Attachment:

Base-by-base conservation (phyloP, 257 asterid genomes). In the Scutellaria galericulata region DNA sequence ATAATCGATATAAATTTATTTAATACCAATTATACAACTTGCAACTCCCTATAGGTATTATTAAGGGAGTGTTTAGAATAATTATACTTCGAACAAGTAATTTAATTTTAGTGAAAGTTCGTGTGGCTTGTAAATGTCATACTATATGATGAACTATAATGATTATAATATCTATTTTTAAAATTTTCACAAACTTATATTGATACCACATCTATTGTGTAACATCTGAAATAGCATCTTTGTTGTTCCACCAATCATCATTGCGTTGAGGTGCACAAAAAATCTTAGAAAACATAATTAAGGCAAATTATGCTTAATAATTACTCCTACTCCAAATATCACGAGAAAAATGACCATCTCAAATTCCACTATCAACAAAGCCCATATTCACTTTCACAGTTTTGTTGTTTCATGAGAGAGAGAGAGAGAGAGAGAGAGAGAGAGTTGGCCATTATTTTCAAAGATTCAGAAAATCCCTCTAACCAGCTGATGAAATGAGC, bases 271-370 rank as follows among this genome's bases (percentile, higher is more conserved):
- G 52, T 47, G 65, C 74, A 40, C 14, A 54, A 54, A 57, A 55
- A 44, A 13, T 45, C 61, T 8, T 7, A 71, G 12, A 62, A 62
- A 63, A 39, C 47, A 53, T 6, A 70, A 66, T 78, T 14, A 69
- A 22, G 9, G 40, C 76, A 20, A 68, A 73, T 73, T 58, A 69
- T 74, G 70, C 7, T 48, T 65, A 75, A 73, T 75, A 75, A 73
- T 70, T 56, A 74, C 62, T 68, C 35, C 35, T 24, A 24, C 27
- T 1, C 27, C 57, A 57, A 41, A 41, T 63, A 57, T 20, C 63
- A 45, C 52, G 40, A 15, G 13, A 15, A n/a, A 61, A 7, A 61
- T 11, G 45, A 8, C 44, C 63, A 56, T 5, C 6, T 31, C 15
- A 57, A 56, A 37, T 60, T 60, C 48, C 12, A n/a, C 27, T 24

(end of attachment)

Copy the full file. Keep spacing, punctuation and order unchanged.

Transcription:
Base-by-base conservation (phyloP, 257 asterid genomes). In the Scutellaria galericulata region DNA sequence ATAATCGATATAAATTTATTTAATACCAATTATACAACTTGCAACTCCCTATAGGTATTATTAAGGGAGTGTTTAGAATAATTATACTTCGAACAAGTAATTTAATTTTAGTGAAAGTTCGTGTGGCTTGTAAATGTCATACTATATGATGAACTATAATGATTATAATATCTATTTTTAAAATTTTCACAAACTTATATTGATACCACATCTATTGTGTAACATCTGAAATAGCATCTTTGTTGTTCCACCAATCATCATTGCGTTGAGGTGCACAAAAAATCTTAGAAAACATAATTAAGGCAAATTATGCTTAATAATTACTCCTACTCCAAATATCACGAGAAAAATGACCATCTCAAATTCCACTATCAACAAAGCCCATATTCACTTTCACAGTTTTGTTGTTTCATGAGAGAGAGAGAGAGAGAGAGAGAGAGAGAGTTGGCCATTATTTTCAAAGATTCAGAAAATCCCTCTAACCAGCTGATGAAATGAGC, bases 271-370 rank as follows among this genome's bases (percentile, higher is more conserved):
- G 52, T 47, G 65, C 74, A 40, C 14, A 54, A 54, A 57, A 55
- A 44, A 13, T 45, C 61, T 8, T 7, A 71, G 12, A 62, A 62
- A 63, A 39, C 47, A 53, T 6, A 70, A 66, T 78, T 14, A 69
- A 22, G 9, G 40, C 76, A 20, A 68, A 73, T 73, T 58, A 69
- T 74, G 70, C 7, T 48, T 65, A 75, A 73, T 75, A 75, A 73
- T 70, T 56, A 74, C 62, T 68, C 35, C 35, T 24, A 24, C 27
- T 1, C 27, C 57, A 57, A 41, A 41, T 63, A 57, T 20, C 63
- A 45, C 52, G 40, A 15, G 13, A 15, A n/a, A 61, A 7, A 61
- T 11, G 45, A 8, C 44, C 63, A 56, T 5, C 6, T 31, C 15
- A 57, A 56, A 37, T 60, T 60, C 48, C 12, A n/a, C 27, T 24